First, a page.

Curiously, gene therapy for ADA-SCID has never resulted in leukaemia, even using first-generation retroviral vectors. Scientists aren’t sure why, though the reasons may have to do with the differences in the function of genes involved in different forms of SCID, or the relatively slow proliferation of immune cells that occurs after gene therapy for ADA-SCID.
GlaxoSmithKline is commercialising a gene therapy product for ADA-SCID, based on research at the San Raffaele Telethon Institute for Gene Therapy (TIGET) in Milan, Italy, which could become the first clinically approved gene therapy for any form of SCID.
Other gene therapy approaches use a vector known as adeno-associated virus (AAV), which has become popular because of its good safety profile. The DNA it carries reliably becomes integrated into the host genome at a specific location on chromosome 19, so there is less risk of gene therapy causing cancer.
Researchers say that several AAV-based gene therapies to correct haemophilia, a bleeding disorder caused by a lack of the clotting proteins Factor VIII or Factor IX, are particularly promising. In one ongoing study
, five out of ten patients achieved “mild” disease, defined as bleeding only after injury and having at least 5% of normal blood levels of Factor IX. While further refinements are needed, “I’m confident now that [gene therapy will] be the treatment of choice within ten years” for haemophilia, says study team member Edward Tuddenham, a haematologist at UCL.
Although 5% of normal doesn’t sound like much, haemophilia has been an attractive target for gene therapy precisely because only a few cells need to incorporate the new DNA in order for treatment to be clinically successful. “Only a tiny amount is needed to make a very big difference to the clinical bleeding tendency,” Tuddenham says.
Tuddenham and his colleagues have also worked out how to minimise the danger from immune reactions to the gene therapy, closely monitoring patients and administering courses of immune-suppressing steroids at the first sign of trouble.
The fact is we have superbly effective treatments for mice that just about work in humans
But researchers will need to find ways to make the gene vectors more efficient at delivering DNA if they want to treat other, more common, diseases of the blood formation system, such as sickle-cell disease. Even the best AAV vectors are “rather poor at entering human cells compared to mouse cells”, Tuddenham says. “The fact is we have superbly effective treatments for mice that just about work in humans.”
Gene therapies that are furthest along towards clinical use tend to have several of the following factors in common: they aim to correct single-gene defects by adding a gene for a functional protein; they involve transforming cells that are easily accessible; and they only need to affect a relatively small number of cells in order to be successful. Haemophilia clearly fits that profile. So do many inherited causes of blindness.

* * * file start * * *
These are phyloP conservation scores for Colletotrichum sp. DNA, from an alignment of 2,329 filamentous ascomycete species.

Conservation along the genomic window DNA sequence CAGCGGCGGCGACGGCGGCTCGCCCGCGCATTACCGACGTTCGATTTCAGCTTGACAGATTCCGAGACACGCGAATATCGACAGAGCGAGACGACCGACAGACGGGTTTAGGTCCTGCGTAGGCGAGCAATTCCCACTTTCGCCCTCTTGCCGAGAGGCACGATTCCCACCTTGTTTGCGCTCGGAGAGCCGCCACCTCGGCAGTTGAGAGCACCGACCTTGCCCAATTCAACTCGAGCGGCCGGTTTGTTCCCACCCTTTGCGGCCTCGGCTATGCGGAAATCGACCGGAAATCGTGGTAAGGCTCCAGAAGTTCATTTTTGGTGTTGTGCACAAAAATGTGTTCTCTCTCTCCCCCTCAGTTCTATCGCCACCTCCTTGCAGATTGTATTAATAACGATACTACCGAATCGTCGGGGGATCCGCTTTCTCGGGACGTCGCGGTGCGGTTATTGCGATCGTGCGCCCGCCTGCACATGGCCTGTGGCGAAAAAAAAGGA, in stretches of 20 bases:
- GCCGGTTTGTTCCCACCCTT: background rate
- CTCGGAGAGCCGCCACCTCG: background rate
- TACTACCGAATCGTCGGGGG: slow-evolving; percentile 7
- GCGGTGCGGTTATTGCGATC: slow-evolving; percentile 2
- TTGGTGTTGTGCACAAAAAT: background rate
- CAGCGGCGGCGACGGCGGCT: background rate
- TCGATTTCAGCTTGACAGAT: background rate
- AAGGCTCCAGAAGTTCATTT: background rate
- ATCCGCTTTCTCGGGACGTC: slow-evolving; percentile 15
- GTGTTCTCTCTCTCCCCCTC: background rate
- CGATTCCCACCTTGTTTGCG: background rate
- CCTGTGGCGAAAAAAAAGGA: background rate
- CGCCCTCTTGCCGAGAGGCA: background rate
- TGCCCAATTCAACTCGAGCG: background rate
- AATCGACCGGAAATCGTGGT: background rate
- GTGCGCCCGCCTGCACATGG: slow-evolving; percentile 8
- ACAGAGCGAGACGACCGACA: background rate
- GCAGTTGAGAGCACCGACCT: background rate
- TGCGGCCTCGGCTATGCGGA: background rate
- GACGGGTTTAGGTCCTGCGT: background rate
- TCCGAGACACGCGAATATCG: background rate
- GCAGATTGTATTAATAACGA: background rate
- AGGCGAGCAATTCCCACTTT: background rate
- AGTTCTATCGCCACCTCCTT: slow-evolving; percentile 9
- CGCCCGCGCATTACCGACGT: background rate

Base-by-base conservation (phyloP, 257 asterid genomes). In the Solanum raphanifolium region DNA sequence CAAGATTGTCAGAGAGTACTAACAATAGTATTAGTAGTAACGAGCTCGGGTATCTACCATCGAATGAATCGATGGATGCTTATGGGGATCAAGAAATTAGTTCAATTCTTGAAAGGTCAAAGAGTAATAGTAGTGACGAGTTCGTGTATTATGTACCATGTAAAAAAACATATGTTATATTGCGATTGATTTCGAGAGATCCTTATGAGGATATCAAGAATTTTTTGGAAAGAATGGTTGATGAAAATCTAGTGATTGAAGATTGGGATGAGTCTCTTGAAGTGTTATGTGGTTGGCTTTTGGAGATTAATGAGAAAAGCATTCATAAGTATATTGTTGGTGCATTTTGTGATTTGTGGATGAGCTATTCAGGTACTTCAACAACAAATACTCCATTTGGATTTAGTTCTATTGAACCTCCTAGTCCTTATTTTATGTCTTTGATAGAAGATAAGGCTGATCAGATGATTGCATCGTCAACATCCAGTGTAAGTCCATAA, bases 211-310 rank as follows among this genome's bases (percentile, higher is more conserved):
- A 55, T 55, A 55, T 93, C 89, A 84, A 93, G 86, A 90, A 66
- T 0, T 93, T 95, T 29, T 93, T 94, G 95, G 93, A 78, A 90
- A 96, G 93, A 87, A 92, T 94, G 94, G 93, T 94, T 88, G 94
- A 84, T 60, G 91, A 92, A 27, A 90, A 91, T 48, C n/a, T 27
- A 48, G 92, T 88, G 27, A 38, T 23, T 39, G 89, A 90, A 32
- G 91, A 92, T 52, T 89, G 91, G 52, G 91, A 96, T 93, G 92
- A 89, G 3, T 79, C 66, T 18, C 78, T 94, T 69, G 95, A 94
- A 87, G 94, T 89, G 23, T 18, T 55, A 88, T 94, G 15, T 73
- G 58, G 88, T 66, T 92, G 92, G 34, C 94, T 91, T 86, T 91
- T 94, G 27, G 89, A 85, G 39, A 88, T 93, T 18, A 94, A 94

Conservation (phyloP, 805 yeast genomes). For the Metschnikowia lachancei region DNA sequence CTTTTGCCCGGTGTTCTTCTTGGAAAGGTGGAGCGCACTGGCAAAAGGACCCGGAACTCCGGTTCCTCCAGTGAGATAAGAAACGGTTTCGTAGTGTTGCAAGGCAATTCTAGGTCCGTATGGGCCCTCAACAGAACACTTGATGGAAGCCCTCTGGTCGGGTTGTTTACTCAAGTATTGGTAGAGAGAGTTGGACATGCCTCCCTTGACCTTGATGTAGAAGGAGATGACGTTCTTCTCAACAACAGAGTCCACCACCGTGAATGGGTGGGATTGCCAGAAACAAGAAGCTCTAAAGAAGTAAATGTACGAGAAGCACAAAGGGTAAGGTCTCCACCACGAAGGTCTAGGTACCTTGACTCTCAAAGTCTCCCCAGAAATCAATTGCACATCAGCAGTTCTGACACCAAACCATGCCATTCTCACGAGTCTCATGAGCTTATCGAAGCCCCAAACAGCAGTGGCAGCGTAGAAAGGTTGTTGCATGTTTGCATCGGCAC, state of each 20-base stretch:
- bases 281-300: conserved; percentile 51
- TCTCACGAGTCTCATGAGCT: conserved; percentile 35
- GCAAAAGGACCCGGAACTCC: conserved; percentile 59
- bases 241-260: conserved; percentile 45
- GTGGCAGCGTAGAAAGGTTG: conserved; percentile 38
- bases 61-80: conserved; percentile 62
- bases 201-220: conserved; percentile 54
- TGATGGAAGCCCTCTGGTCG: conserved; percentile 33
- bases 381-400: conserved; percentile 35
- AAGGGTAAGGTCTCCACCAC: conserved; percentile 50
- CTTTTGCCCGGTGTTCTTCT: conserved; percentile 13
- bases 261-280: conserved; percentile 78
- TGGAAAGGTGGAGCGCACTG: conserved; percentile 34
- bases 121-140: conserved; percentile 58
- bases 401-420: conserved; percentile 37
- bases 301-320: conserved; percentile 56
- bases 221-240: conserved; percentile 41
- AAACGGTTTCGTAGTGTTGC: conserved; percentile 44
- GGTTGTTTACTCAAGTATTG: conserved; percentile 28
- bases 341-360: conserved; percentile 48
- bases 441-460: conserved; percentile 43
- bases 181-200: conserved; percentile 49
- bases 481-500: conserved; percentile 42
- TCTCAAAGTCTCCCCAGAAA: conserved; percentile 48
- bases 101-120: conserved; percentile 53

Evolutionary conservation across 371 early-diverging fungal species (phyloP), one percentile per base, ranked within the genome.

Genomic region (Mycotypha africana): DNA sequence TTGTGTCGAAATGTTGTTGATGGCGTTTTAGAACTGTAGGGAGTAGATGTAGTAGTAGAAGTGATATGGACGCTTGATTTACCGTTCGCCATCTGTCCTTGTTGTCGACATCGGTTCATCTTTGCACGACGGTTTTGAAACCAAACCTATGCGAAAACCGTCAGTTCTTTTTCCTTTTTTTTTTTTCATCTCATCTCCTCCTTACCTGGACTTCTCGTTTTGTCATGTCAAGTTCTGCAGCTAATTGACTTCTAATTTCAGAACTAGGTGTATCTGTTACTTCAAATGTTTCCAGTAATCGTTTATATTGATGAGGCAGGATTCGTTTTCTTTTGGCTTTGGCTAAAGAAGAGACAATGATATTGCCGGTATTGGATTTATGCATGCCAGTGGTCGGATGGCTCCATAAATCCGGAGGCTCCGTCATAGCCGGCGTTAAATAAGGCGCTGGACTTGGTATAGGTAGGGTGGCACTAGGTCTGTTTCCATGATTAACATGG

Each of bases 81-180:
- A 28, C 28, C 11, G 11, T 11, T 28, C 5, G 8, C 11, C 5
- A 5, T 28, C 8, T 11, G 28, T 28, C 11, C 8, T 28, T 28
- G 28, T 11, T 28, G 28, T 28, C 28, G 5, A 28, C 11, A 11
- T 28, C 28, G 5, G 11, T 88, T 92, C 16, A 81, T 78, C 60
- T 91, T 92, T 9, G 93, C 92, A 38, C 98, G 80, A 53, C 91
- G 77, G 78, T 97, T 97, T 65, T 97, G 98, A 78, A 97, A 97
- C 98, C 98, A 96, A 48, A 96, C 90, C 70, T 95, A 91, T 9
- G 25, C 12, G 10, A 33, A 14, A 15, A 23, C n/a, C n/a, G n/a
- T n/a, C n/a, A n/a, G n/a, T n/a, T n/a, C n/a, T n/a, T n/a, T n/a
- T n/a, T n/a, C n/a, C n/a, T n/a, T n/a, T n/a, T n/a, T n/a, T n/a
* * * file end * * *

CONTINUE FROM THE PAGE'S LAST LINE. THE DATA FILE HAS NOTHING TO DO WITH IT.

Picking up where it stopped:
“The eye is a good organ to develop novel therapies,” says Ali. The eye is small and accessible, so scientists can deliver a gene therapy reagent precisely to the retina, the layer of light-sensitive cells at the back of the eye, and easily monitor the health of the structure afterwards. In addition, there is little activity of immune cells inside the eye, so relatively low risk of a harmful immune reaction to the gene therapy.
The first ocular gene therapy to reach the market may be one aimed at correcting a defect in a gene called RPE65, which causes one form of inherited vision loss called Leber’s Congenital Amaurosis. Bennett and Ali are both part of teams working independently on RPE65 gene therapy,
, which is now in phase II and III clinical trials.
But that’s merely the tip of the iceberg: over 150 inherited single-gene defects are known to cause retinal degeneration. “There are lots and lots of eye conditions that could be amenable” to gene therapy, Ali says.
In fact, the sheer number of eye conditions poses a problem because it would be impractical and far too expensive to develop specific gene therapy for each individual disorder. For this reason, Bennett and her colleagues at University of Pennsylvania are also working on an approach to deliver a gene that encodes a protein to help keep retinal cells healthy for longer, potentially stalling a host of retinal degenerative diseases.
Another broad approach is ‘suppression/replacement’ gene therapy that could treat many disorders involving rhodopsin, a light-sensitive pigment in the eye. This two-step approach knocks out a patient’s own rhodopsin genes and introduces a new, functional gene in its place. “It’s a mutation independent strategy. And I think it’s quite clever,” Ali says. But it’s also risky: a researcher has to be absolutely confident of that second “replacement” step, or else gene therapy could make a patient’s vision much worse.
Chimeric antigen receptor technology